Issue Date: March 5, 2007
Companies At Informex Show What They've Got
The news at the recent Informex trade show in San Francisco included technology advances from custom chemical manufacturers. New bio- and chemocatalysts, as well as new organometallic and fluorinated reagents, were developments that stood out.
Through an alliance with the Danish industrial enzyme producer Novozymes, California-based Biocatalytics has started marketing NovoCat products. They include previously unavailable enzymes formulated for chemical synthesis and packaged for reaction screening. The first set contains 16 hydrolytic enzymes for chiral resolutions. Biocatalytics sells the biocatalysts and provides support from research through process development; Novozymes can supply production-scale quantities.
Similarly, Codexis is making its biocatalysts available for the first time outside the company in 96-well arrays called Codex panels. Customers pay an access fee and, by screening an array for reactivity, can evaluate if an enzymatic reaction is feasible. Codexis then offers further optimization and customization around successful hits.
Each one-time-use Codex panel includes enzymes designed to be robust, scalable, and tolerant of a range of substrates. The first panel contains about 300 ketoreductases for converting carbonyls to chiral alcohols.
BASF, meanwhile, promoted three proprietary epoxide hydrolases for making quaternary stereocenters and six new enoate reductases for selective asymmetric reductions that it uses in custom manufacturing. Both enzyme types offer high enantioselectivity under mild conditions, reported John Banger, head of new business development for BASF Intermediates.
As further evidence of the increasing importance of catalysis in chiral synthesis, Dowpharma's science and technology leader, Ian C. Lennon, described several asymmetric hydrogenations for producing metric-ton quantities of chiral products. Dowpharma makes rhodium and ruthenium catalysts in multikilogram amounts for these processes.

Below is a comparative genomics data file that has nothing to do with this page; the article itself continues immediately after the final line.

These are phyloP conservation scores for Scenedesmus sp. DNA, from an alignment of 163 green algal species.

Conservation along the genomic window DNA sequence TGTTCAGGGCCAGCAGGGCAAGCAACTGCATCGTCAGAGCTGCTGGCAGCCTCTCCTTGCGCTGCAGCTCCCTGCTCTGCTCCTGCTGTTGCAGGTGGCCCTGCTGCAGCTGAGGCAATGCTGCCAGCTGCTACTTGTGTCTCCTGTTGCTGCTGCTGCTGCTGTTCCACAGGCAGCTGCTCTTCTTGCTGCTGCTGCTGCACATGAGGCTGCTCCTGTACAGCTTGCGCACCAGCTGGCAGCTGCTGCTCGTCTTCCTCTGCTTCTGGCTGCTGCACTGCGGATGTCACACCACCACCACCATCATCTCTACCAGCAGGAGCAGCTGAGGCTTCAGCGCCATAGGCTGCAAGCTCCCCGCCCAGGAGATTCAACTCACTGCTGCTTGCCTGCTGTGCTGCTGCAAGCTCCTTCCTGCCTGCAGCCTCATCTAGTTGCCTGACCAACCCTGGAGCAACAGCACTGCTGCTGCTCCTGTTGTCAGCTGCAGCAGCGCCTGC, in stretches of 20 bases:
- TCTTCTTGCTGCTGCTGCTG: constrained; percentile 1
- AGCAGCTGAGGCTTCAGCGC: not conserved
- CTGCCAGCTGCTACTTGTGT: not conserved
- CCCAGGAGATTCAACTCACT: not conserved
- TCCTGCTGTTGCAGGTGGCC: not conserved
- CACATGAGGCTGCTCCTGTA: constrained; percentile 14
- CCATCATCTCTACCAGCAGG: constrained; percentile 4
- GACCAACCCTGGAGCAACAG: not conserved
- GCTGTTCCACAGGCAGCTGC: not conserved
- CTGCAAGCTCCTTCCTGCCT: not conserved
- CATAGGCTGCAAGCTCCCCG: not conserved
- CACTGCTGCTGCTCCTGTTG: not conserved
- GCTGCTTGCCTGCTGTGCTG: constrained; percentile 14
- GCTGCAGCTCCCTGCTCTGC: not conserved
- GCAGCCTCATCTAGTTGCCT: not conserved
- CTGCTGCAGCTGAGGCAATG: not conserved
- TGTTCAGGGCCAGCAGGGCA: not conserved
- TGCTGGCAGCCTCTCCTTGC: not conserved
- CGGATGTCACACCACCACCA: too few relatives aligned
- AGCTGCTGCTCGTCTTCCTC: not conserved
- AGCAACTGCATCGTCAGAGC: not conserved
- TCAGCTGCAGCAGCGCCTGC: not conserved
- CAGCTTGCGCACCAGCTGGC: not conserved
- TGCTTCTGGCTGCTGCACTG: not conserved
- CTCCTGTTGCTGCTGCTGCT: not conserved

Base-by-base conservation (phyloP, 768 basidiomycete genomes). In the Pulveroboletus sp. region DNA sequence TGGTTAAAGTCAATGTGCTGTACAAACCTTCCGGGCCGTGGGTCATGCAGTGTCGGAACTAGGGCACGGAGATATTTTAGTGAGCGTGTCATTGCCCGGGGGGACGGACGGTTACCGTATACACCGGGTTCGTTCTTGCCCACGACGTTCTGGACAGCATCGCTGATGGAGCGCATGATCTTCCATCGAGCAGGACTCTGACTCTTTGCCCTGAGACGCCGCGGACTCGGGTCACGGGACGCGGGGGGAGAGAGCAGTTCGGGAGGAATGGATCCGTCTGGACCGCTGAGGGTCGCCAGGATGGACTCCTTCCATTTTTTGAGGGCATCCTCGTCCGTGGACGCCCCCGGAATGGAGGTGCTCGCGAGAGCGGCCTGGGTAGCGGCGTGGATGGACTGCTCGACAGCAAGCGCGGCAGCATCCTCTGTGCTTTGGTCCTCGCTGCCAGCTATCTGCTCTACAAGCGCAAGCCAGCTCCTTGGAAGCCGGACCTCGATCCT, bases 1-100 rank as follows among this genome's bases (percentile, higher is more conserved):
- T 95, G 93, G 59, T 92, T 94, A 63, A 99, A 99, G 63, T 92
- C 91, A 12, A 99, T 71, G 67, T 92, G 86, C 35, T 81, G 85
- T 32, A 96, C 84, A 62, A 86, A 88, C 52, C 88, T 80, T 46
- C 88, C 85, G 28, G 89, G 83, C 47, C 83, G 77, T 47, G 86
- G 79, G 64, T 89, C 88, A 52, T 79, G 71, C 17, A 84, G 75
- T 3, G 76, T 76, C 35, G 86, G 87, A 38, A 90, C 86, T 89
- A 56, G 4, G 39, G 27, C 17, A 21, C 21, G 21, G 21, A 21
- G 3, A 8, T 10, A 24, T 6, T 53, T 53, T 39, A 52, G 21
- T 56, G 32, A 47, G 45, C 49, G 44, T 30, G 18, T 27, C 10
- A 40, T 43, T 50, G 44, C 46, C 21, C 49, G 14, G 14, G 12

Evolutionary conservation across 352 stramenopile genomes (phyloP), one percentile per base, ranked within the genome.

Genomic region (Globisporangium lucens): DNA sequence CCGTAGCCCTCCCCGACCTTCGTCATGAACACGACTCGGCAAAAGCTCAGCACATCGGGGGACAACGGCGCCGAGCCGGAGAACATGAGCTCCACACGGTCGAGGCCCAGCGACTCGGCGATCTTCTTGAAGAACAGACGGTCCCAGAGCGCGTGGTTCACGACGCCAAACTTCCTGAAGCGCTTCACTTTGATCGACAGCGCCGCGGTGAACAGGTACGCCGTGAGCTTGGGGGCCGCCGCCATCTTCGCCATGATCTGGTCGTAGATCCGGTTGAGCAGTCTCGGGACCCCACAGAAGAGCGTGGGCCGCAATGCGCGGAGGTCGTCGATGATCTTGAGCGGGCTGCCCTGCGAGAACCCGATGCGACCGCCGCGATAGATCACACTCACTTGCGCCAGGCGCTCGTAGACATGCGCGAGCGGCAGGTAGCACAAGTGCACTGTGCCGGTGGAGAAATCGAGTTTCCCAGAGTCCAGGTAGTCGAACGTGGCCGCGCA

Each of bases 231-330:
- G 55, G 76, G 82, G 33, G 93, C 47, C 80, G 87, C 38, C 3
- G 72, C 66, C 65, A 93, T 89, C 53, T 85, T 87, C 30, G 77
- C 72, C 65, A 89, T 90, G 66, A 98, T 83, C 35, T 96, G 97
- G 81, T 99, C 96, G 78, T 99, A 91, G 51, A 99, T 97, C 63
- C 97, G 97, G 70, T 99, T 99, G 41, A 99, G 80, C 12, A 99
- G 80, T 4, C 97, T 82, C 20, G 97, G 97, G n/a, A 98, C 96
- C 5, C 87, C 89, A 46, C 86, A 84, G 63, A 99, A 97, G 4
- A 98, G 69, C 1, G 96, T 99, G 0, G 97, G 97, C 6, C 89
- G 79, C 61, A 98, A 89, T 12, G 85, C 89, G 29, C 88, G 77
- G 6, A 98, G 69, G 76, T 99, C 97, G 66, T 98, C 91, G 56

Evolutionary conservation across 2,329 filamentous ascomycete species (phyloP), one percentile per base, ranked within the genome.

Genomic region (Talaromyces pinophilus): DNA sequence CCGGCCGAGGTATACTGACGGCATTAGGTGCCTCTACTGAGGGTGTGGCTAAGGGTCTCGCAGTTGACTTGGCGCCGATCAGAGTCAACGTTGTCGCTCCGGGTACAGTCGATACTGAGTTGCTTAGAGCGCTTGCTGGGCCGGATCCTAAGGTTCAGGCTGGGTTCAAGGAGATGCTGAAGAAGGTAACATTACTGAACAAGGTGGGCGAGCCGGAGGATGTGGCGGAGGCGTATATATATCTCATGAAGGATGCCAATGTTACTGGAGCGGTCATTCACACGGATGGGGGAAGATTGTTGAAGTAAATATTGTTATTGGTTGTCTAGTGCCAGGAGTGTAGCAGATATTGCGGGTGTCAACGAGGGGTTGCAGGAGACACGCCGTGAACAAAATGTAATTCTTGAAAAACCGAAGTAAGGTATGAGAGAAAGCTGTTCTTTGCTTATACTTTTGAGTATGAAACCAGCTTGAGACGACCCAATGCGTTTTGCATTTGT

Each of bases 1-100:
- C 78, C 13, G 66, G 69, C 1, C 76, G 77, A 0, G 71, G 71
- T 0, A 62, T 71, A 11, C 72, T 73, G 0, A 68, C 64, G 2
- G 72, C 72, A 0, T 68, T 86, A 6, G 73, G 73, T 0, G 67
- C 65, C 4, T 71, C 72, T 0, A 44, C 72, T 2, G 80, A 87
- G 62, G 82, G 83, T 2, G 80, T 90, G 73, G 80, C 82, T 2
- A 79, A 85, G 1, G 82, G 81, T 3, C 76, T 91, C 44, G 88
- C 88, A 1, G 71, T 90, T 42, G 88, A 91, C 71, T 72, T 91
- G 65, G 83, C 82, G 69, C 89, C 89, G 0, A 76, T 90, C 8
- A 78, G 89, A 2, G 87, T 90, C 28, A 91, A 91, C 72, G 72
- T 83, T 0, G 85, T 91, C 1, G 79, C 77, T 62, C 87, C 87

New phenyl phospholane ligands developed by the company are the subject of recent patent filings and scientific papers, Lennon noted. Among these is a 1,2-bis(2,5-diphenylphospholano)methane ligand proving useful in enantioselective hydrogenations (Tetrahedron Lett. 2007, 48, 1831).
Meanwhile, DSM Pharma Chemicals reported developments in biocatalysis and homogeneous catalysis. The company has constructed what it says may be the simplest possible catalyst for asymmetric hydrogenation. It's based on iridium and only one bulky phosphoramidite ligand (Angew. Chem. Int. Ed. 2007, 46, 1497).
To meet growing demand for specialized intermediates and building blocks, Halocarbon has increased production of trifluoroethylamine (TFEA) and is working to do the same for hexafluoroacetone derivatives. The company had been supplying hundreds-of-kilogram quantities of TFEA, explained Technical Director Barry Jones, but it has now developed a new high-volume process to meet a customer request for multiton quantities.
Fluorine also can be introduced into molecules with fluorinating agents. DuPont FluoroIntermediates says its new TFEDMA (N,N-dimethyl-1,1,2,2-tetrafluoroethylamine) is more stable and safer than many reagents and more fluorine-efficient than similar fluoroalkyl amino ones. It is useful for converting alcohols to alkyl fluorides, carboxylic acids to acyl fluorides, and sulfonic acids to sulfonyl fluorides. DuPont offers TFEDMA only on a research basis but will employ it in-house on behalf of larger volume customers.
To improve reagent handling and performance in other hazardous chemistries, Germany's Chemetall has joined with Penn Specialty Chemicals to market organometallic reagents, such as Grignard reagents, in 2-methyltetrahydrofuran (MeTHF). According to Penn, the solvent has chemical properties comparable with or better than THF's. Among these are the higher ability to dissolve Grignard reagents, increased reaction yields, and easier product recovery.
- Chemical & Engineering News
- ISSN 0009-2347
- Copyright © American Chemical Society